Auricular hematoma is a potentially more serious injury, in many ways, than even a complex laceration of the external ear. A hematoma simply refers to a collection of pooled blood under the skin. Elsewhere in the body, hematomas generally are resorbed by the body over several weeks, and the biggest concern is to avoid infection. In the case of the external ear, however, this type of injury can lead to permanent disfigurement. Auricular hematomas occur, generally but not exclusively, after a shearing force type injury; that is to say an injury where the ear is rubbed tangentially, rather than struck perpendicularly. If you imagine two wrestlers rubbing their opposing ears together during a match or drilling, or a snugly fitting football helmet being torn off during a tackle, you can see there is ample opportunity for such an injury in these sports.
The unique thing about an auricular hematoma is that during this injury, the perichondrium is peeled off of the cartilage allowing blood and serous bodily fluids (like the fluid in a blister) to collect between these two layers. Because the cartilage has no blood supply or ability to heal, it is effectively inert and does not participate in healing. Even if the blood is drained from between the perichondrium and the cartilage, fluid eventually refills that space lifting the perichondrium off of the cartilage again because there is no healing tissue under the perichondrium. It is much like trying to stick half of a piece of Velcro to a table. In a similar wound elsewhere in the body, the two layers would heal to each other preventing the fluid from re-accumulating. This does not happen in the case of an auricular hematoma because the cartilage lacks blood supply and the ability to heal. This fluid can be aspirated with a needle or drained through an incision, but if the incision is not kept open somehow, the hematoma will re-accumulate with serous fluid (seroma). Well-intentioned trainers and athletes will often apply pressure to the swelling which represents the collection of blood, which only causes this blood or serous fluid to spread outward between the layers of cartilage and perichondrium, making the problem, or potential space filled with fluid, worse. Over several months and even years, this blood or serous fluid is replaced by soap-like calcium deposits which greatly thicken the delicate external ear structure, and draw the edges of the external ear inward. After multiple such injuries, the external ear will begin to look like a cauliflower; thus the term “cauliflower ear.”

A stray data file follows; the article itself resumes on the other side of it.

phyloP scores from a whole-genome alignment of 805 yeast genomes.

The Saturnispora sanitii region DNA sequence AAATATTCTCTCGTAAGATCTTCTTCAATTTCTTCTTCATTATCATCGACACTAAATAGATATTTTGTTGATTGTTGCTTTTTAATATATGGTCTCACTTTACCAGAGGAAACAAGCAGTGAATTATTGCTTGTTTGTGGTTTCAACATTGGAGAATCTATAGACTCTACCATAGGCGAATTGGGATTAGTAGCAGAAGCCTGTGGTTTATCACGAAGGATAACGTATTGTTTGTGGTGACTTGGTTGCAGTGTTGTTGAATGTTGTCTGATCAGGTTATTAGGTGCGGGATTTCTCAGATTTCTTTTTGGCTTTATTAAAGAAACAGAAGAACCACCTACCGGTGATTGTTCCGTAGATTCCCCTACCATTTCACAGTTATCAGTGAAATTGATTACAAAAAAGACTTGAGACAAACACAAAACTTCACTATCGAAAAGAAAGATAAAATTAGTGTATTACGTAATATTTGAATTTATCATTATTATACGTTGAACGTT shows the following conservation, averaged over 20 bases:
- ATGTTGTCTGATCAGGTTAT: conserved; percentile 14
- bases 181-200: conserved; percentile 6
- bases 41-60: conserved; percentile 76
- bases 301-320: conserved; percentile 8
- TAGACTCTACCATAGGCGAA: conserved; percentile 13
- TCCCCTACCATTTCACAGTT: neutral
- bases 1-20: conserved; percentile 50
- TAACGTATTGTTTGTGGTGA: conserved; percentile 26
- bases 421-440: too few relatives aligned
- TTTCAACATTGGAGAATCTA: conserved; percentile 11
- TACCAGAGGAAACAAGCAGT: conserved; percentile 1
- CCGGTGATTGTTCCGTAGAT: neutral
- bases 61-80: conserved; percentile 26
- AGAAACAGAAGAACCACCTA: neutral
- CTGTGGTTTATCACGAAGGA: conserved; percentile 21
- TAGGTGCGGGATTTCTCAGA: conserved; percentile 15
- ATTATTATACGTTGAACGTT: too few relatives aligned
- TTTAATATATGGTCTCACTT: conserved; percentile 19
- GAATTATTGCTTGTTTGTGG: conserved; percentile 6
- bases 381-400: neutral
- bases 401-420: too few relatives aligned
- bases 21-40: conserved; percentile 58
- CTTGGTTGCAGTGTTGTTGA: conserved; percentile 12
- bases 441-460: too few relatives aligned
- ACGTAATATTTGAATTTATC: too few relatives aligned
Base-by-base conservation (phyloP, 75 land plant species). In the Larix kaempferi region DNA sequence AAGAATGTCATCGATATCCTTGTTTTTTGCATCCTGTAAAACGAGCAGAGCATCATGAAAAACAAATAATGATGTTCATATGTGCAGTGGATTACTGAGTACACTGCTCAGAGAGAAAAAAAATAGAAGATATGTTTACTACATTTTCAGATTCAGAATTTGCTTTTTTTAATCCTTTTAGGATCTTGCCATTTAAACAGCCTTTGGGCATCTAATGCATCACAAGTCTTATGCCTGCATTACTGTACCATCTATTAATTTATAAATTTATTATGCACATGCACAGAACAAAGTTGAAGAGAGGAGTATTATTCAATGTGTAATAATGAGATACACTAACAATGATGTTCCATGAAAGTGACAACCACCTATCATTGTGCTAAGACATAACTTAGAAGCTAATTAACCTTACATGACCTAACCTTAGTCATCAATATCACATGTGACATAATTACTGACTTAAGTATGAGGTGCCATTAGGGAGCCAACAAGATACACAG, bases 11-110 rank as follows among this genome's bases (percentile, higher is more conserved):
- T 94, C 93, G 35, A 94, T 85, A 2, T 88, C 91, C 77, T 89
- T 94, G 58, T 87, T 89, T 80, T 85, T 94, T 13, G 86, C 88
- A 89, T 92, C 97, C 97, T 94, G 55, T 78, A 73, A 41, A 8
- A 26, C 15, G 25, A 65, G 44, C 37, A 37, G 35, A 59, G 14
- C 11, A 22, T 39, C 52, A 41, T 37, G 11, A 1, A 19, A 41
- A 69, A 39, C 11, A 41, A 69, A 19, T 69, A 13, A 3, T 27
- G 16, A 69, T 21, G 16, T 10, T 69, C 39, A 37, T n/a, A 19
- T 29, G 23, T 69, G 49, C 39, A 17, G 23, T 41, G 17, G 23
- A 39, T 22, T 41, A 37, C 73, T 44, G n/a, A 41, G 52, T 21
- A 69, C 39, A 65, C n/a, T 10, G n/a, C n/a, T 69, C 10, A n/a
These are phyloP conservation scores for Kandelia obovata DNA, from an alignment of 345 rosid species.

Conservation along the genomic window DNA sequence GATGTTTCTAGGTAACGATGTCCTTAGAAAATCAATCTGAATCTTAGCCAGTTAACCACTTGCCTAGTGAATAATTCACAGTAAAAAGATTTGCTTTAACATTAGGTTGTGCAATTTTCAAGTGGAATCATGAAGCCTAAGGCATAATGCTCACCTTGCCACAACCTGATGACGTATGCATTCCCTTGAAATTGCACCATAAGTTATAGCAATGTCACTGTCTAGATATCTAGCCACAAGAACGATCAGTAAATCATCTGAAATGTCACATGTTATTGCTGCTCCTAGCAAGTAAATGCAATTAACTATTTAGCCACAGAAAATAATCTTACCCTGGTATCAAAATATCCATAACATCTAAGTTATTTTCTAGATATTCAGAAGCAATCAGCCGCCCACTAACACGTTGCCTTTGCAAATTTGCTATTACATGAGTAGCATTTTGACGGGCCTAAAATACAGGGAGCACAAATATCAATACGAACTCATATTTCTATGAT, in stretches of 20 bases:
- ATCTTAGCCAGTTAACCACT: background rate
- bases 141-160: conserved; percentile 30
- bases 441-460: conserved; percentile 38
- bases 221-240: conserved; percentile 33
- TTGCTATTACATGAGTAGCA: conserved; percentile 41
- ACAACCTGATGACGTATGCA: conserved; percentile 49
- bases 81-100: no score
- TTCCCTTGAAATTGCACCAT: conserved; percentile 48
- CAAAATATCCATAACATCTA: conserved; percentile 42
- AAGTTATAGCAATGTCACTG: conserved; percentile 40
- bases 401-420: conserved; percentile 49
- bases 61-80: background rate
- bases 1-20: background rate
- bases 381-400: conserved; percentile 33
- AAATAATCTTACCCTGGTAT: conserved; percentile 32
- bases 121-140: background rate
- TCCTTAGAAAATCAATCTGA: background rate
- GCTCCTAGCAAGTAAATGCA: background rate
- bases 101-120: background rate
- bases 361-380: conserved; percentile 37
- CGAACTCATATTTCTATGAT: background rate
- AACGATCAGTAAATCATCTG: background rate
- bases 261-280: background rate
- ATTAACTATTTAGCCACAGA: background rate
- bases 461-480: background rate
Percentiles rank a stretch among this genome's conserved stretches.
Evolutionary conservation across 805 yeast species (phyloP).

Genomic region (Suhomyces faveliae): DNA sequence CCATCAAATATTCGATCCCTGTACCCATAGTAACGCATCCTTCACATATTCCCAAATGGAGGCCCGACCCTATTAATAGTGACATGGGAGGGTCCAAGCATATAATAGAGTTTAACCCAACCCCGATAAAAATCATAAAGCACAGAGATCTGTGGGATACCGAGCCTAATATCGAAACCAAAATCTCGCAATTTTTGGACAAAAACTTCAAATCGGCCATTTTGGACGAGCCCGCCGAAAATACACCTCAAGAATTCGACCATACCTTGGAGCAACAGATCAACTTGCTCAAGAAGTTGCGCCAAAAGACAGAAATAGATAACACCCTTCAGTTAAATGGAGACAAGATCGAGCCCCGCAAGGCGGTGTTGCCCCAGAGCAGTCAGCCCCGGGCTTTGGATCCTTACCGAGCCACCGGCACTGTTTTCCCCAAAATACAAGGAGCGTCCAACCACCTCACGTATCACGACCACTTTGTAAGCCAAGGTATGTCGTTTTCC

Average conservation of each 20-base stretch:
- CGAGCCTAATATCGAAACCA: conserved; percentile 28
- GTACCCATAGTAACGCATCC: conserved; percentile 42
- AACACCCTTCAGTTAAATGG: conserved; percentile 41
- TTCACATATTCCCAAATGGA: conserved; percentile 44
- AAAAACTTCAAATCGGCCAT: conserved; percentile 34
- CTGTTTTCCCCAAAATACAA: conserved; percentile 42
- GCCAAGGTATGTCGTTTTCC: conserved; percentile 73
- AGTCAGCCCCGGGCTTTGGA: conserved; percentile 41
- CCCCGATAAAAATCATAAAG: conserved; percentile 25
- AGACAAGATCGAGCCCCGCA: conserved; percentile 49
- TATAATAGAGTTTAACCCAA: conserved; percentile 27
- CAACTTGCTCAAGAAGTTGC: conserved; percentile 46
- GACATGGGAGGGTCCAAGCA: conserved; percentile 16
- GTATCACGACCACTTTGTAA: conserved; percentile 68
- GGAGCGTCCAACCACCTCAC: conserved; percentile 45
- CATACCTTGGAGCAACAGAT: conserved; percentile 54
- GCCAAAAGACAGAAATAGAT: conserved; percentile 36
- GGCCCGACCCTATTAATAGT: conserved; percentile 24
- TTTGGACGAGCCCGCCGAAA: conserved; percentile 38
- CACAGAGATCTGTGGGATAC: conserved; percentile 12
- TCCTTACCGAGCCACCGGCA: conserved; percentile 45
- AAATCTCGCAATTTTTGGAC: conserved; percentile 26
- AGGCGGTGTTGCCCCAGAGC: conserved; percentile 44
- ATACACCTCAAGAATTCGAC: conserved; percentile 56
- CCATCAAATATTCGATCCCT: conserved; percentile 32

Preventing External Ear Sports Injuries
Prevention of such injuries begins with wearing proper protective gear, and knowledge of how these injuries occur. All wrestlers should be instructed to wear their headgear anytime they are involved with drilling or live wrestling. Other contact sport athletes generally wear head protection which is very effective. Despite all best efforts, occasionally, as with a particularly violent tackle or a basketball playerâ€™s flying elbows, injuries will occur. At that point, if a rounded soft swelling is noted on the external ear, avoid firm pressure. Ice may be gently applied. If the soft swelling does not rapidly improve within 48-72 hours, or if it is clear there is fluid built up under the skin, an ear nose and throat specialist should be consulted to make the correct diagnosis and recommend proper treatment. This may include needle aspiration, prescription of antibiotics, as well as surgical correction.
External Ear Injury Treatment Options
Fortunately, new surgical techniques are now available which allow acute hematoma and seroma injuries to be treated in such a way that they will not progress to form permanent disfiguring cauliflower ear. This involves an incision and drainage of the fluid by a surgeon who then uses a dissolvable suture to tack the skin down to the underlying cartilage. While not perfect, this greatly improves the cosmetic result of such an injury and prevents the permanent disfigurement of cauliflower ear. Even old injuries that have already developed into cauliflower ear can in some cases be re-contoured and reshaped to improve their appearance.